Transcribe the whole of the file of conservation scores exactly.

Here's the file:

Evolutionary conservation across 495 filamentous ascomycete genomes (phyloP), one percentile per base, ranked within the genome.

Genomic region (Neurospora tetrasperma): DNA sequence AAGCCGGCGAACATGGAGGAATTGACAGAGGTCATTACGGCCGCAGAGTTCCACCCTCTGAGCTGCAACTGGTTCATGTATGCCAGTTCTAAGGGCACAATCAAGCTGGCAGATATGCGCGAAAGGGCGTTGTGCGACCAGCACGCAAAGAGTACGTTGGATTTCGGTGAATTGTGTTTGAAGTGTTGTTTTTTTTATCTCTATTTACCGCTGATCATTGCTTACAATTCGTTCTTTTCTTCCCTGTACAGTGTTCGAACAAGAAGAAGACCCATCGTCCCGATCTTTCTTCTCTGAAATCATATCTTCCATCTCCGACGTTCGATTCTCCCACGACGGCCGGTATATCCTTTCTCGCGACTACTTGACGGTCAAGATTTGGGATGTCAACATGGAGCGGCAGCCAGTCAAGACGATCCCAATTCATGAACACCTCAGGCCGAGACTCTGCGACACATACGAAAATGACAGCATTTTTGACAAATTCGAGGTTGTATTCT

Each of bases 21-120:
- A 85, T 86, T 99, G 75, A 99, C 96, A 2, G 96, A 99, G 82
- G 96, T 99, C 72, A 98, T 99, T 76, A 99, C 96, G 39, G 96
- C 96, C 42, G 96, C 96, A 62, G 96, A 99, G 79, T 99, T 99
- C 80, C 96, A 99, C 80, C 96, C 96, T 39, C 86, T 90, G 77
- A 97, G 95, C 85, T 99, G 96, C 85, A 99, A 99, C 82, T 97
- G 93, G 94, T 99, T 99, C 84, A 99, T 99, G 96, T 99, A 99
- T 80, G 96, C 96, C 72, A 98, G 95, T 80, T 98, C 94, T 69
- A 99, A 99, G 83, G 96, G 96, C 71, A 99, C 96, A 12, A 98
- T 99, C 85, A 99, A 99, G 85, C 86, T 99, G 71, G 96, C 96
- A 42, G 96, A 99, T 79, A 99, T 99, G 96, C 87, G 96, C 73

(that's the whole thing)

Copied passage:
Evolutionary conservation across 495 filamentous ascomycete genomes (phyloP), one percentile per base, ranked within the genome.

Genomic region (Neurospora tetrasperma): DNA sequence AAGCCGGCGAACATGGAGGAATTGACAGAGGTCATTACGGCCGCAGAGTTCCACCCTCTGAGCTGCAACTGGTTCATGTATGCCAGTTCTAAGGGCACAATCAAGCTGGCAGATATGCGCGAAAGGGCGTTGTGCGACCAGCACGCAAAGAGTACGTTGGATTTCGGTGAATTGTGTTTGAAGTGTTGTTTTTTTTATCTCTATTTACCGCTGATCATTGCTTACAATTCGTTCTTTTCTTCCCTGTACAGTGTTCGAACAAGAAGAAGACCCATCGTCCCGATCTTTCTTCTCTGAAATCATATCTTCCATCTCCGACGTTCGATTCTCCCACGACGGCCGGTATATCCTTTCTCGCGACTACTTGACGGTCAAGATTTGGGATGTCAACATGGAGCGGCAGCCAGTCAAGACGATCCCAATTCATGAACACCTCAGGCCGAGACTCTGCGACACATACGAAAATGACAGCATTTTTGACAAATTCGAGGTTGTATTCT

Each of bases 21-120:
- A 85, T 86, T 99, G 75, A 99, C 96, A 2, G 96, A 99, G 82
- G 96, T 99, C 72, A 98, T 99, T 76, A 99, C 96, G 39, G 96
- C 96, C 42, G 96, C 96, A 62, G 96, A 99, G 79, T 99, T 99
- C 80, C 96, A 99, C 80, C 96, C 96, T 39, C 86, T 90, G 77
- A 97, G 95, C 85, T 99, G 96, C 85, A 99, A 99, C 82, T 97
- G 93, G 94, T 99, T 99, C 84, A 99, T 99, G 96, T 99, A 99
- T 80, G 96, C 96, C 72, A 98, G 95, T 80, T 98, C 94, T 69
- A 99, A 99, G 83, G 96, G 96, C 71, A 99, C 96, A 12, A 98
- T 99, C 85, A 99, A 99, G 85, C 86, T 99, G 71, G 96, C 96
- A 42, G 96, A 99, T 79, A 99, T 99, G 96, C 87, G 96, C 73